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Review: Willow Beats | The Chippendale Hotel, Sydney

Written By Zanda Wilson on 07/17/2017

Image: Facebook

The night kicked off with a fun, energetic opening set from Blondebears, before  the next support act Oh Boy came on to a fairly chilled crowd. They didn’t remain so for long, with the Sydney DJ taking the vitality in the place to 100 real quick. For those who haven’t caught Oh Boy live before, he definitely channels some Lido/Wave Racer vibes, but with a diverse sound that brings in R&B and hip hop references across his music as well.

The biggest tracks of the set came in the form of his two collabs with the unstoppable up and comer Mallrat, with his newie Rush Hour dropping into a now-buzzed audience.

Now to the main act; the ethereal vibes of Willow Beats. Following a sold-out set in Melbourne the night prior, the uncle/niece duo brought together a show that’s definitely Splendour In The Grass-ready ahead of their set later this month at the Byron festival.

Having first caught Willow Beats at the now-extinct OutsideIn festival in Marrickville some years back, it was incredible to see how far their live show has come in just a few short years. An expanding repertoire of songs hasn’t hurt this cause, but it’s clear that through the greater experience of playing more and more shows the duo have grown in confidence and from the offset their chemistry both between each other and with the crowd has undoubtedly become more natural.

Narayana Johnson, the man largely behind the band’s production, worked in an increasing number of live elements into the performance. His increased use of guitar and his own live backing vocals behind the ever-enchanting Kelyani Ellis added new layers to the sound for a band whose music is built around subtle changes and exploration in musical textures.

Ellis’ inimitable vocals have come a long way too, and her capacity to channel subtle changes in the written vocal lines and really use her raw power and emotion to create exciting and explosive moments in a track, and just as quickly fade back into the mix just in time for a sparkling sample to come to the fore.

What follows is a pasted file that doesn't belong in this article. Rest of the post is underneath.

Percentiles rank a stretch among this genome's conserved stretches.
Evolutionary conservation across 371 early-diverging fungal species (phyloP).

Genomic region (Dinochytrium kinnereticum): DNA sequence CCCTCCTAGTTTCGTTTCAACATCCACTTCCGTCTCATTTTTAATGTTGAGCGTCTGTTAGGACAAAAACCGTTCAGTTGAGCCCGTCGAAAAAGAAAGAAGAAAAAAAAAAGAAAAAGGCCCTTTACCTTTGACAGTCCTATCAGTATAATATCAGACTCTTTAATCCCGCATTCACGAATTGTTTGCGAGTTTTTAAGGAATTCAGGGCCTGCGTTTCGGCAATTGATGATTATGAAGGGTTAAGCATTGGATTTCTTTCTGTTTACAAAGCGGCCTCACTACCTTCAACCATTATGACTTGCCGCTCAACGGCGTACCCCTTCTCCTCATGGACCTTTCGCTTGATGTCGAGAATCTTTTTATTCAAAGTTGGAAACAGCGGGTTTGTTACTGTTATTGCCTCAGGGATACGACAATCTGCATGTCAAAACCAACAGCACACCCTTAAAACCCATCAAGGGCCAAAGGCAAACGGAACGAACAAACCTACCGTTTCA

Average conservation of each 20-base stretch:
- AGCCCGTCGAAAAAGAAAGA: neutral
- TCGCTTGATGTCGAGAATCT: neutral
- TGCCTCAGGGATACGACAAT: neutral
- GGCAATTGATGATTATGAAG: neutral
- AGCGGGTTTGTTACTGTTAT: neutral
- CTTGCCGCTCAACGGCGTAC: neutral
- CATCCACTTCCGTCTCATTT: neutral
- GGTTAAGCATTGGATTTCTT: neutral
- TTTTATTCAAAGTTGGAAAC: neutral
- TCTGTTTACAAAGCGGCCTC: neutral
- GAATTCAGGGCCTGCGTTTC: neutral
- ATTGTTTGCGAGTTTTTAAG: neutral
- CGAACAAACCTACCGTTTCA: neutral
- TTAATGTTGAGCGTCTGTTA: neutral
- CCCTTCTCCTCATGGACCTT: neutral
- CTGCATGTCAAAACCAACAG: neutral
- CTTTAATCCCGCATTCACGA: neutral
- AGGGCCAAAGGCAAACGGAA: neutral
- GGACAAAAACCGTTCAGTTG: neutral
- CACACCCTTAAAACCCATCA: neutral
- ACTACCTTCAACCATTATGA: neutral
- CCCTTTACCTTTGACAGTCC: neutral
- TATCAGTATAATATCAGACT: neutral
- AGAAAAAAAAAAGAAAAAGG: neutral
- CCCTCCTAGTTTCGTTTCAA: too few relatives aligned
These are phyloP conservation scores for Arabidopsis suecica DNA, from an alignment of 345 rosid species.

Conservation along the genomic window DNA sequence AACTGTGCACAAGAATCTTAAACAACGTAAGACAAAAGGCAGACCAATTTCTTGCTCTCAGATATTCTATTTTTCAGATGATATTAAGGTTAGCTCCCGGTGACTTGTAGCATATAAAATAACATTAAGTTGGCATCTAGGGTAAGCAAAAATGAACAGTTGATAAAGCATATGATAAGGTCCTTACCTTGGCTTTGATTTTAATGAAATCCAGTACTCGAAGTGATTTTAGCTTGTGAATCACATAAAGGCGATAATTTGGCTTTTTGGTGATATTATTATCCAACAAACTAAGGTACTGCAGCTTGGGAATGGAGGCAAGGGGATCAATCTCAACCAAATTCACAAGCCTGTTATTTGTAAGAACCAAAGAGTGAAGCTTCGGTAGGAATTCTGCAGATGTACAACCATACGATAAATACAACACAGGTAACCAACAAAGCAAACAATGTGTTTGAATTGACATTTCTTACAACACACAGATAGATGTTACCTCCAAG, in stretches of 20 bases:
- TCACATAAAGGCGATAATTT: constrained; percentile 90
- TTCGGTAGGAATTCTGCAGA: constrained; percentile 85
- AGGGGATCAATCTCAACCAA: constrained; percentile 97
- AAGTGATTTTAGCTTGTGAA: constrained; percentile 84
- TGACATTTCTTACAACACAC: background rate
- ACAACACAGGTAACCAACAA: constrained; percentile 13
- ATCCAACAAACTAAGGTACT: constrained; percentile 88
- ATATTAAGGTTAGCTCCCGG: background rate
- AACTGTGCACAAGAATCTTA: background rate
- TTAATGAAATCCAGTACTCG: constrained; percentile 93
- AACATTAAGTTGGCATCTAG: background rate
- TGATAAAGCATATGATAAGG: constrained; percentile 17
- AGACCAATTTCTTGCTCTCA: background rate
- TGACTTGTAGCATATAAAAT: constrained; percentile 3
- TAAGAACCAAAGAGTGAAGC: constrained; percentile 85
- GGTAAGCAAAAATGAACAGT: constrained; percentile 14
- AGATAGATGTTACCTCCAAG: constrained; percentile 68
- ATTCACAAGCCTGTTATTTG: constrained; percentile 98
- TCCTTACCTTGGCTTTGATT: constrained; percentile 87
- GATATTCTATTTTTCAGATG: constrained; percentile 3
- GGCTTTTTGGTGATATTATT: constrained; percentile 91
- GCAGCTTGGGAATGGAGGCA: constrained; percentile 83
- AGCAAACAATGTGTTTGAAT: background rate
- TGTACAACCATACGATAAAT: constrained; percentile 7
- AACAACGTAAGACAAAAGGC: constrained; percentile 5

We were treated to several unreleased tracks that showed that there is a lot more to Willow Beats that we are yet to hear, and these were mixed in perfectly with the tracks that have really struck a chord with fans. Predictably, songs like Dvaraka Pt. II, Merewif and Chess had the crowd at maximum participation, but even brand newie Be Kind To Yourself was well-known after just a few weeks.

There were many highlights, but it’s so hard to go past Johnson’s vocal feature Blue, as it brings together everything that makes the duo so captivating live. Raw emotion, subtle instrumental changes, perfect vocal manipulation, and yet a driving energy that betrays how chilled the song feels initially.

Willow Beats have gotten the small-scale gig down to an art, and their next challenge will be to see how they can translate that energy into a bigger crowd (if that’s even what they want for their music). Some of the questions about what may lie next for them will be answered in a few weeks’ time at Splendour In The Grass, but if these headline shows are anything to go by, there’s a growing appreciation for the incredible sound and vibes they are creating. Their natural ability to transport a crowd into their alternate reality of unique sounds and samples is something that many other artists could only dream of having.